As teenagers we all do things we never thought we’d do. We experiment, we take risks, we challenge who we are and everything we’ve learned about life. Our ‘coming of age’ stories all have in common those moments of standing at a crossroads where we can continue on with what we know, or go against our better instincts.
When I started smoking I really went against my better instincts. The child in me who spent much of early life snapping her mam’s Silk Cuts in half or flushing them down the toilet kept quiet as her 15 year old self accepted her invitation into the smoking world like an old veteran pro.
Smoking for the first time
It all started with a crush, as many stories do when you’re 15. The summer holidays had come again and myself and said crush were lazing around Stephen’s Green park soaking up some rays when she casually extended her arm offering a smoke. This was the biggest compliment of my life to date. The person I fancied who was a little older and obviously way cooler than me thought that I, was cool enough to be a smoker.
Despite having never held a cigarette in my life, I took it from her commenting how glad I was that she brought a pack because I was only ‘dying for one.’ My nervous hands fumbled with the lighter trying to act like this was an every-day occurrence for me. I sparked it up and inhaled a deep toxic breath of what was to be my first of thousands and as they say, the rest is history.
How smoking made me feel at the start
I wasn’t hooked on my first one. I wasn’t even hooked on my first pack. Smoking to me was all about the image. I looked at smoking through a romantic lens and made dangerous associations that justified my habit. It appeared to be a package deal too. If you accepted the penalty of stale breath, smelly clothes and dry hair and skin, you gained an all access pass to an exclusive social scene behind the prefabs at school and I felt edgy, bold and sexy. I came to realise of course that smoking was the exact opposite of those things.
My physical health
Smoking robbed me of many things. I started to notice that many situations became absolutely impossible to cope with without a smoke in hand. My daily routine began to revolve around times I could fit in a smoke and I had a growing and permanent pain in my chest that felt like a burning anvil. I was always tired. I could sleep 10 hours and still feel a strain on my lungs. The quality of my breathing wore me out.
As someone who suffers with bouts of depression I falsely believed smoking relieved my anxiety and distracted me from my thoughts. I came to realise that it added to the situation as the nagging of cravings and feelings of irritability when I couldn’t light up acted as a mental weight around my ankle. It had long since passed the stage where it looked attractive to me. I stopped feeling soothed by smoking. All my reasons for continuing had fallen away revealing my addiction.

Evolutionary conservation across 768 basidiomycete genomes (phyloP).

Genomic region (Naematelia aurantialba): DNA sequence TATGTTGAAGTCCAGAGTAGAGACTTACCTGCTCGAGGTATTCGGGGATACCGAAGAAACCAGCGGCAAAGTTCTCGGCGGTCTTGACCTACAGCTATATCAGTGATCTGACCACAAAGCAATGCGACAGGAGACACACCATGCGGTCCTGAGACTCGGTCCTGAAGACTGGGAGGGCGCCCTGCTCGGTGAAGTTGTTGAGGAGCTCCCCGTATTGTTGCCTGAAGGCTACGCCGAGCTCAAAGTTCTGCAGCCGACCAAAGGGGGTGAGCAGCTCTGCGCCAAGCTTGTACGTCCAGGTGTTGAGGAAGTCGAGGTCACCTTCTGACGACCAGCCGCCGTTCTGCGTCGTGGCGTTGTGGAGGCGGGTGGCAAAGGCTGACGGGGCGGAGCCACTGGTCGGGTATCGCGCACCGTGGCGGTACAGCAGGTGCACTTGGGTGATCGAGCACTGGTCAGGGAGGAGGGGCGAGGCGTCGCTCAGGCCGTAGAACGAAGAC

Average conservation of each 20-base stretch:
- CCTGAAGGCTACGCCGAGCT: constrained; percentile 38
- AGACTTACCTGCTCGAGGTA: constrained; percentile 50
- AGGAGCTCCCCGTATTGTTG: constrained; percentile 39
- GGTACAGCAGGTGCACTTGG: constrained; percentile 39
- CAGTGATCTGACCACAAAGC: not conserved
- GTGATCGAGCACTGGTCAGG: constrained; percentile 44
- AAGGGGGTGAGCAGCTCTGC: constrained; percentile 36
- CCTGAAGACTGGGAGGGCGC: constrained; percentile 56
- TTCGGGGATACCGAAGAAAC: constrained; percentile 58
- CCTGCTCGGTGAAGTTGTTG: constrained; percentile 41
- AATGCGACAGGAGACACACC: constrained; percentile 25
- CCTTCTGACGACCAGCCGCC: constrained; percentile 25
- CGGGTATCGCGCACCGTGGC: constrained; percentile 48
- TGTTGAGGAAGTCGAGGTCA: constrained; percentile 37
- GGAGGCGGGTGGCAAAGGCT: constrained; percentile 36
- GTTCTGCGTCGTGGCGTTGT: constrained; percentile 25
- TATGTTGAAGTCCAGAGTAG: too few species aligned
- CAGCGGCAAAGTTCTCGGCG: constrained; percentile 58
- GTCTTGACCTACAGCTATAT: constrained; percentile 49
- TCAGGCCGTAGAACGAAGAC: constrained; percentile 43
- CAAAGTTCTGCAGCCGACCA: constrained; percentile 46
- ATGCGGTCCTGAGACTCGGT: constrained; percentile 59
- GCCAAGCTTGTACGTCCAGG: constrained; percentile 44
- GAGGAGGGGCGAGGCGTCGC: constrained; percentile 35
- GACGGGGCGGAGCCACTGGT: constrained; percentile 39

Then finally, smoking took my breath away. I developed an infection in my lungs so bad I couldn’t complete a sentence without taking a huge gulp of air before speaking and I had moments where I couldn’t breathe at all. I was coughing like the people on the scary non-smoking ads and after a trip to the doctor I knew if I didn’t take action I’d eventually have more in common with the people in the ads than a cough.
Positive changes since quitting
Like anything in our lives that once brought us pleasure, living without it won’t be a easy but it’s always possible. I wouldn’t consider myself a reformed smoker just yet, but I know in time if I keep on my current path I will be, and so will anyone who decides to make a big life change for the better. Two months into quitting my skin and hair has dramatically improved and become more shiny and moisturised, my chest feels like it’s opened up and the flavour of food has so much more depth. Everything about life has become more pleasurable since quitting.
The challenge I’m faced with now is surviving a night out without smoking but I’m determined to do this for myself. Weekly yoga classes (I hate the gym) and friends to turn to in difficult times are what’s keeping me motivated and focused. Our quitting journeys and what works for each of us will be a unique story to tell, a story that will inspire and propel others into action and encourage self-belief.
Read more about quitting smoking on www.spunout.ie/quit